Common Name - Coconut
Latin Name - Cocos nucifera
The coconut palm grows to 30m tall and is characterized by its tall slender trunk topped by large pinnate leaves. Each leaf grows between 4 and 6 metres long. The fruit of the coconut is made up of three layers, the exocarp, mesocarp, and endocarp. The layer most often seen by people out of the tropics is the mesocarp with its tough fibrous body and three characteristic germination pores. The fleshy interior of the coconut fruit encases a reservoir of “water.”
Habitat & Range
Coconuts can be found throughout the tropical and subtropical world growing in a variety of soils along coastlines. The origin of the species is unknown and the subject of much debate. Fossils of coconut palms dating between 37 and 55 million years ago have been found in Australia and India.
The coconut palm is an exceptional plant for its varied range of growth and the number of uses it offers up. The water and milk that are derived from the fruit is a nutritious and refreshing drink. Before modern capabilities of manufacturing intravenous fluids, coconut water was inserted directly into the veins of dehydrated medical patients. Today, due to the balance of electrolytes and carbohydrates, coconut water is used by athletes as a popular all-natural sports drink.
The flesh of the interior of the coconut fruit is also used in a number of culinary ways and by extracting the sap from immature coconut flowers it is also possible to produce a fresh sweetener from it or process it into a syrup or sugar. In the health food industry coconut oil made from mature kernels is also an important product. The oil is known to have a high burning temperature, which makes it an excellent oil to cook with and its moisturizing capabilities are an integral factor in its usage for the production of moisturizers and cosmetics.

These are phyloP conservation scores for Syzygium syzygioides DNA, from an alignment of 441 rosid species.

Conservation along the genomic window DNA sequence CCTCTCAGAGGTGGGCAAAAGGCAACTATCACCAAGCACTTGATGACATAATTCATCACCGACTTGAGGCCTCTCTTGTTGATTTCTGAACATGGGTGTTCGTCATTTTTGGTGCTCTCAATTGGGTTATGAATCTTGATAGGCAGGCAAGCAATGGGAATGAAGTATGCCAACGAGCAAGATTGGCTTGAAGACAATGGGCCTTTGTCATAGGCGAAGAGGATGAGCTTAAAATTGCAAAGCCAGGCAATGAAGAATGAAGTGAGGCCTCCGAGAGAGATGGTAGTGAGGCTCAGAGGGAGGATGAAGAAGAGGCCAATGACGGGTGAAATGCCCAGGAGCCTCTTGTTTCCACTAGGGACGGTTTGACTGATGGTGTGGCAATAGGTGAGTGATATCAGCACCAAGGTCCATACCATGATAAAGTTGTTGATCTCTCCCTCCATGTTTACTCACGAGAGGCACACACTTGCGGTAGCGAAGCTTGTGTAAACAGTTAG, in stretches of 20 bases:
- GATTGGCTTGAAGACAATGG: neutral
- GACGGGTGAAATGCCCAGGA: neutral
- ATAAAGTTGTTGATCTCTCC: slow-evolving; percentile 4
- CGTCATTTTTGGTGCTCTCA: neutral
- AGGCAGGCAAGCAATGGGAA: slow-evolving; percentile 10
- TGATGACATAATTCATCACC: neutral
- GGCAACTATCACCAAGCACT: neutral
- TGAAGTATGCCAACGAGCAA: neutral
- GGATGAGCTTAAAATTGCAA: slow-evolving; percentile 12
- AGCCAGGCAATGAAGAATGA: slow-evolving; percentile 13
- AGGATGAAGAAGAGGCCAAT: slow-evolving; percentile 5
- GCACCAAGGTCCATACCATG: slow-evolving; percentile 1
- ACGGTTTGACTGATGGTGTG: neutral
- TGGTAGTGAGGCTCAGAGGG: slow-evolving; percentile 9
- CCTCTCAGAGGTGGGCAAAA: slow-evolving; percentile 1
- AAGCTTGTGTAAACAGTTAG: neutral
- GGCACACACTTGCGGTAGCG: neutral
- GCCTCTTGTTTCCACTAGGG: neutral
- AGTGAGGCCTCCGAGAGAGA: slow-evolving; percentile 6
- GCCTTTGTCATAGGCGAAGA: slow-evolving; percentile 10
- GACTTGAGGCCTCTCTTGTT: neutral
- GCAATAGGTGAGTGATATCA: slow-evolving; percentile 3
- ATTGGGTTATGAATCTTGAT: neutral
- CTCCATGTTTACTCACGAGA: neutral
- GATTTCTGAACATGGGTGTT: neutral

Coconuts have many utilitarian capabilities that have been implemented across their diverse range. Fronds are commonly used to make thatching for roves and walls and the fruit husks have been used for a variety of things from buttons to kindling for fires. The timber of the coconut palm is also used for constructing buildings and rafts in many indigenous societies.
Bryce M Watts, BA Anthropology
President & Co-founder – Forager Foundation
Owner & CEO – Forager Farms Inc.
Bryce’s background is in anthropology focusing specifically on ethnobotany and traditional ecological knowledge. His most recent interests have turned towards ethical relationships between corporations and indigenous communities. So often in anthropology corporations are shown as exploitative entities that take from the most vulnerable and leave nothing of benefit behind. Through his work with Forager Farms Bryce is trying to create a structure for businesses to follow that involves all voices in planning and managing roles to ensure that everyone involved sees the benefits.